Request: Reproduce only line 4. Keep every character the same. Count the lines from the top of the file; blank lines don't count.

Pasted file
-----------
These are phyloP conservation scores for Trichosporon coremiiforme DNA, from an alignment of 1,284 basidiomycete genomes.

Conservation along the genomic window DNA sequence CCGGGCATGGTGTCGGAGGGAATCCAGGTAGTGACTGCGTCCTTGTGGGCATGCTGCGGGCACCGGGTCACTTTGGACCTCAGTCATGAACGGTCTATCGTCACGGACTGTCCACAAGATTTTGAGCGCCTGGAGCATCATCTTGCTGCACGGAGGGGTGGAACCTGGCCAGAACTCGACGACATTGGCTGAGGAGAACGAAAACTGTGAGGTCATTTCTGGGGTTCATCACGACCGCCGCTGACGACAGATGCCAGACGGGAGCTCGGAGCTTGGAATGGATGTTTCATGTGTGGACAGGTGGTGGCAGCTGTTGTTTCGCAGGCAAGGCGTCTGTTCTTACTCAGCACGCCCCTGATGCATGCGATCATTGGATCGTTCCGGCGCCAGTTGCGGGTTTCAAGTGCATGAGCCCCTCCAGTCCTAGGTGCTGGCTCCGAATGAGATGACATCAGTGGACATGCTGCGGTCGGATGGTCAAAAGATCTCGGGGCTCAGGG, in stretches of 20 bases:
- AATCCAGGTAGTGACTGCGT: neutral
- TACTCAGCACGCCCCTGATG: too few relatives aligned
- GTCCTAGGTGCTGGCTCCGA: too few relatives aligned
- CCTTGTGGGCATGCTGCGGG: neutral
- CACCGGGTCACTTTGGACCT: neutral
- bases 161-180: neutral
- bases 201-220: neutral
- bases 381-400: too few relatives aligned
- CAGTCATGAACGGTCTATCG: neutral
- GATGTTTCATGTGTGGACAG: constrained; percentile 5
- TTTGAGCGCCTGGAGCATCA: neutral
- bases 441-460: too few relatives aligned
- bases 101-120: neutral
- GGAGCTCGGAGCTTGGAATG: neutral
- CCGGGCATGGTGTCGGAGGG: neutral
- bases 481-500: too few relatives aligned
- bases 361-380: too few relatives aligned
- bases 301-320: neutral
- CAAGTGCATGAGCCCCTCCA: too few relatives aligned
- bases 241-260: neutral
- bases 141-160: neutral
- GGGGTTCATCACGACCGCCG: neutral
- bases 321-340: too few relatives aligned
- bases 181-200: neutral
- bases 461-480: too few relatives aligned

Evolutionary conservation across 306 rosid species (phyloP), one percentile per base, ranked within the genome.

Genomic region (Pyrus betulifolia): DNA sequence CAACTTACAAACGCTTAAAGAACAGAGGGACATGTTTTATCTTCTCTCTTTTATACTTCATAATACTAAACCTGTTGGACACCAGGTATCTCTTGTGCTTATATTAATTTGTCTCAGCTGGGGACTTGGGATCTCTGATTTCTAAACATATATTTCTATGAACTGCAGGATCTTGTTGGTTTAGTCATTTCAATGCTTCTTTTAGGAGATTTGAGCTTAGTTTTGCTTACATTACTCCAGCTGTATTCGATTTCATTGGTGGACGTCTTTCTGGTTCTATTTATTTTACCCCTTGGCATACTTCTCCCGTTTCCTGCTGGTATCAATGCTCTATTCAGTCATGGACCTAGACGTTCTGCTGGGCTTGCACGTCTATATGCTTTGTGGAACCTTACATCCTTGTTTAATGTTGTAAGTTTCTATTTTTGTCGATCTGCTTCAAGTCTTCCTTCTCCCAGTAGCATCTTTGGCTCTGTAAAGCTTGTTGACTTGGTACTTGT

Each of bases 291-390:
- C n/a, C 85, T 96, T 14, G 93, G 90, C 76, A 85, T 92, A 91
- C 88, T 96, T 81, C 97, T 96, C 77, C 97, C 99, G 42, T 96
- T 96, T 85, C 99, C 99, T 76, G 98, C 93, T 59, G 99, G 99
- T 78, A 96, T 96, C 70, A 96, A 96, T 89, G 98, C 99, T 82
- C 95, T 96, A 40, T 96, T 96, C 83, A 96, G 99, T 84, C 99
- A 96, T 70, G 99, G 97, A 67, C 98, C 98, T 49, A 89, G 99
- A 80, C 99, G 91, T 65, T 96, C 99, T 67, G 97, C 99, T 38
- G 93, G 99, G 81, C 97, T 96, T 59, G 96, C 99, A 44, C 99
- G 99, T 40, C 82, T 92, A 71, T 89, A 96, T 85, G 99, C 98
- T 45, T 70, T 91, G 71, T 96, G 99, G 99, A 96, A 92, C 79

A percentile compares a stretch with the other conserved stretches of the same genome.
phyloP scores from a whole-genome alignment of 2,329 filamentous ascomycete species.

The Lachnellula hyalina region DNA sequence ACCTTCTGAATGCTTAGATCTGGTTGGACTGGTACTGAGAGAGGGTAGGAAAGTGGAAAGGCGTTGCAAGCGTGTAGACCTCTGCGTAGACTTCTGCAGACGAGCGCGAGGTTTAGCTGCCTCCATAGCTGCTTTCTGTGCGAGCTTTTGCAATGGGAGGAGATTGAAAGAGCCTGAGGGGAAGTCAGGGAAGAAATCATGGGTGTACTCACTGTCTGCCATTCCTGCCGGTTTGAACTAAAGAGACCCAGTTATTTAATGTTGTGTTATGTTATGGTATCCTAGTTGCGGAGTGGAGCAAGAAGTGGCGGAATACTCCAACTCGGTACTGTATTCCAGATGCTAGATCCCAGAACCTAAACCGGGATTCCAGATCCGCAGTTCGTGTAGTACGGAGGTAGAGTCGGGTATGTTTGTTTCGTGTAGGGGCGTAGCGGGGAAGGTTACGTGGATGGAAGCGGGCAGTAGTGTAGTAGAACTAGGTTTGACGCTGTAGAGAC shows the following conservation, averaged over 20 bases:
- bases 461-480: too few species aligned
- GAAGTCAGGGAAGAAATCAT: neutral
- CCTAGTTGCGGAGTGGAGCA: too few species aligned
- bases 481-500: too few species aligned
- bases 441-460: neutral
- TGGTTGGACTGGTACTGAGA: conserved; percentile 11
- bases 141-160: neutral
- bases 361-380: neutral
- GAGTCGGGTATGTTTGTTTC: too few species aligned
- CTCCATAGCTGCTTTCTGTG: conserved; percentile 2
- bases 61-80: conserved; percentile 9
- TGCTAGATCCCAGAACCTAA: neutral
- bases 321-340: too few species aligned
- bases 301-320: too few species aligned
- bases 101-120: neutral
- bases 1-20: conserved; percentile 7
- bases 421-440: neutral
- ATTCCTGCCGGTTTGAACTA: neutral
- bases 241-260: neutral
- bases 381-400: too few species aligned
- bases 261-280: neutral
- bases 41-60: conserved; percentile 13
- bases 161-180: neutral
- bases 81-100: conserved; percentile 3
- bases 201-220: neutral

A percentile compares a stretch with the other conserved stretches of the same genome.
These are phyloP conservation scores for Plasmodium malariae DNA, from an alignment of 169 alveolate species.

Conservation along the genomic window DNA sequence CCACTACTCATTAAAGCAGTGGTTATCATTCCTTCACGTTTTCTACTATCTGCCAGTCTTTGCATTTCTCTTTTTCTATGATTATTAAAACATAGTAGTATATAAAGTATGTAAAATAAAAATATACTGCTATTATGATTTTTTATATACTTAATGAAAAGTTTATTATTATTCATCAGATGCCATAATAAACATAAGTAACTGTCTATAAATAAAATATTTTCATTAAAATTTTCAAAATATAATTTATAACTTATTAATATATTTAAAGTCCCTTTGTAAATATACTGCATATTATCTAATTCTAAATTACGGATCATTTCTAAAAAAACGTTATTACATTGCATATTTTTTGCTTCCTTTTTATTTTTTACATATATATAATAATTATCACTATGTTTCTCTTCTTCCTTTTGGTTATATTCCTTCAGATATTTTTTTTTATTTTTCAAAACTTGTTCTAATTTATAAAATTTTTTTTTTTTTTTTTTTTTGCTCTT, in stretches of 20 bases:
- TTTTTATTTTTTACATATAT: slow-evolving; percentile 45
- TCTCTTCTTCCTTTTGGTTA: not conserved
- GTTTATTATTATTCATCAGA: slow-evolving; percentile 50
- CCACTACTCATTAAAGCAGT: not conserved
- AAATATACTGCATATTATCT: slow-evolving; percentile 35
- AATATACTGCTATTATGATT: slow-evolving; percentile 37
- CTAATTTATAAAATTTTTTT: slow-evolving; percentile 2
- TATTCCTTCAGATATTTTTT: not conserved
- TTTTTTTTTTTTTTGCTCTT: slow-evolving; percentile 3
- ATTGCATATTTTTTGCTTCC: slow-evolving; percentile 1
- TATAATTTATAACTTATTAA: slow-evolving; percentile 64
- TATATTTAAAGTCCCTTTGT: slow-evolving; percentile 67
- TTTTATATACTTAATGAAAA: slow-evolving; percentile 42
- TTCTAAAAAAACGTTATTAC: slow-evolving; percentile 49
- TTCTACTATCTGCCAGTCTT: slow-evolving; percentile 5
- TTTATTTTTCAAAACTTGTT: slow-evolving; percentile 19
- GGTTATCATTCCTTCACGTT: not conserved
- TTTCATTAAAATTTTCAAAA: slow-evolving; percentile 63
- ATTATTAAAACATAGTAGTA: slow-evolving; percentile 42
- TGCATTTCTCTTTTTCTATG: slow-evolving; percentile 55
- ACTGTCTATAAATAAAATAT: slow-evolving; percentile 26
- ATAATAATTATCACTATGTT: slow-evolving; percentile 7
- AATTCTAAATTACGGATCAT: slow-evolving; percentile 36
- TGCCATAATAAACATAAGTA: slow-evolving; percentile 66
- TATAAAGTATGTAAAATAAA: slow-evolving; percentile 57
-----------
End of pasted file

- TACTCAGCACGCCCCTGATG: too few relatives aligned